Tuesday, September 15, 2009

The Face Of Evil

At the time we met and shook hands, nervously standing around him like celebrity watchers, William Calley was about 25 years old. He was medium height--5'7" maybe--with close-cropped dirty blond hair. There was nothing about the man to cause you to notice him. Except the guards sitting with him at the downtown disco in Columbus, Georgia. They were noticeable. They were packing heat. As Infantry Officer Candidates we were trained to notice things like that--Colt .45's. Great stopping power. Low muzzle velocity, but knock-down power for sure. Calley had guards because he was under house-arrest at the time for a little action in some no-name ville in Vietnam. My Lai. If you're my age those 2 words--My Lai--conjure up worlds of sadness, grief and horror. They encapsulate the late 60's feel. The dirty underbelly of our foreign policy in Southeast Asia.
My Lai, a small village suspected of harboring VC fighters. Of providing aid and comfort to the enemy. Bill Calley's company had been taking daily losses in and around My Lai. Sniper fire. Booby-traps. Ambushes. Every day Calley's troops came under enemy fire and at a certain point they put their humanity down and strapped on the bloody mask of Terror. Hard to imagine from 8,000 miles away watching the war on TV. Hard to understand the heat and exhaustion from constant humping the bush, no sleep, night ambushes, bad food, terrible water, wet feet, wet everything, jungle rot, carrying 40 lbs of gear, digging defensive positions every night, 2 hours on/2 hours off. Blood on your fatigues from your buddy who was med-evac'd out yesterday with a serious chest wound from a sniper located somewhere over toward that village. Every day.
There were several layers of command that day flying in circles above Lt. Calley as he approached the village. Immediately above Calley was his CO, a captain. Above him was a major. I don't know where the chain of command stopped, but the order came down to 'kill everything that moves'. Try this on: you're 23, in command of maybe 30 ragged, armed boys who have just about had it with the war, the gooks, the filth and they're ready to collect the death-price for their fallen comrades. You're also exhausted and frustrated and scared. Kill Everything That Moves? Are you sure, sir? Try to imagine that moment. I know to a certainty that I would have followed those orders. I would have violated my moral code and walked around my conscience without a second thought. Lt William Calley did.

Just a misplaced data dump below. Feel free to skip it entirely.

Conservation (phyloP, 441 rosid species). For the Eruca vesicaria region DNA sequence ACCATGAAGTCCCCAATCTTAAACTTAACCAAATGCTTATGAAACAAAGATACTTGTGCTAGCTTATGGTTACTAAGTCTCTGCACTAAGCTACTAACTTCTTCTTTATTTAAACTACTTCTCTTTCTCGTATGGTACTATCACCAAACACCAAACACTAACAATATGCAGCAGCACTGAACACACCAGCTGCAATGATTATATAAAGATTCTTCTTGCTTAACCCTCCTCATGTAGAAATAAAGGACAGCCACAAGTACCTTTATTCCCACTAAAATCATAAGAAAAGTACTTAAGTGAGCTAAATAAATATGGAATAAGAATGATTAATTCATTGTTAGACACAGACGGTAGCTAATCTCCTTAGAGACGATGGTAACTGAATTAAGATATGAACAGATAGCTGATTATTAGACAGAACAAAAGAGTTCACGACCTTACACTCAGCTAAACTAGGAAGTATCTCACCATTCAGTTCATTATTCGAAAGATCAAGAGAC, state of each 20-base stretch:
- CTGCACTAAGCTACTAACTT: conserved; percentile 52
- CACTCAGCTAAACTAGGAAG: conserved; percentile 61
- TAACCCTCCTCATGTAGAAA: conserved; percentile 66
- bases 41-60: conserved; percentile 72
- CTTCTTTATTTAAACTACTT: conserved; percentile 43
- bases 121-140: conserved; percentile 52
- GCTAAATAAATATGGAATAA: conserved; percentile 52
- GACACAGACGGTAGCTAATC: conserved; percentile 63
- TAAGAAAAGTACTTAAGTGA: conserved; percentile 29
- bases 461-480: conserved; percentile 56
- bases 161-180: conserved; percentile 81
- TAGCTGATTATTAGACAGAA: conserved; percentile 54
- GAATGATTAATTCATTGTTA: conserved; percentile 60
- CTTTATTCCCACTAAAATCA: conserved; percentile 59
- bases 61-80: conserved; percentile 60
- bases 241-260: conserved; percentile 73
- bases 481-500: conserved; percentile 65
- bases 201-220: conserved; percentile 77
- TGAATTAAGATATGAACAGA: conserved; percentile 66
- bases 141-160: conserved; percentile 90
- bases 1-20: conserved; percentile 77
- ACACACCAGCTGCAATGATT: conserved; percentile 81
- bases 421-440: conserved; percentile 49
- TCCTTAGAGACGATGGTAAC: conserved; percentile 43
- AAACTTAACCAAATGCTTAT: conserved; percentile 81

I think it was a chopper pilot--a Warrant Officer--or maybe a photo-journalist who came upon the aftermath while the smoke still hung in the air over the bodies of the 200+ women, children, and old folks--grandmas and grandpas. The young men, of course, not at home. They were in the jungle preparing the next ambush or booby trap. This witness took photos because he knew no one would believe the extent of the evil that had been done that day. Imagine an infant's body torn in half by automatic-weapons fire. Laying alongside its mother and grandmother, mixed in with the village livestock. Pigs and chickens. Dogs. Babies. Women. 218. 234. I don't remember the exact number. Kill Everything That Moves. Roger That. Wilco.
   So, one Saturday night in 1971 in Columbus, Georgia in a disco, we stood around Lt William Calley and shook his hand. We were with him. We knew he had been offered up as the fall guy. We knew we would have done the same thing and I think we were thanking him for doing it so we wouldn't have to. I think back to that night--that moment--when we came face-to-face with Evil. With a mass-murderer. A baby killer. And he looked just like me.

1 comment:

  1. Oh My God. No wonder Dick Cheney had better things to do with his time than something as downright foolish as the army.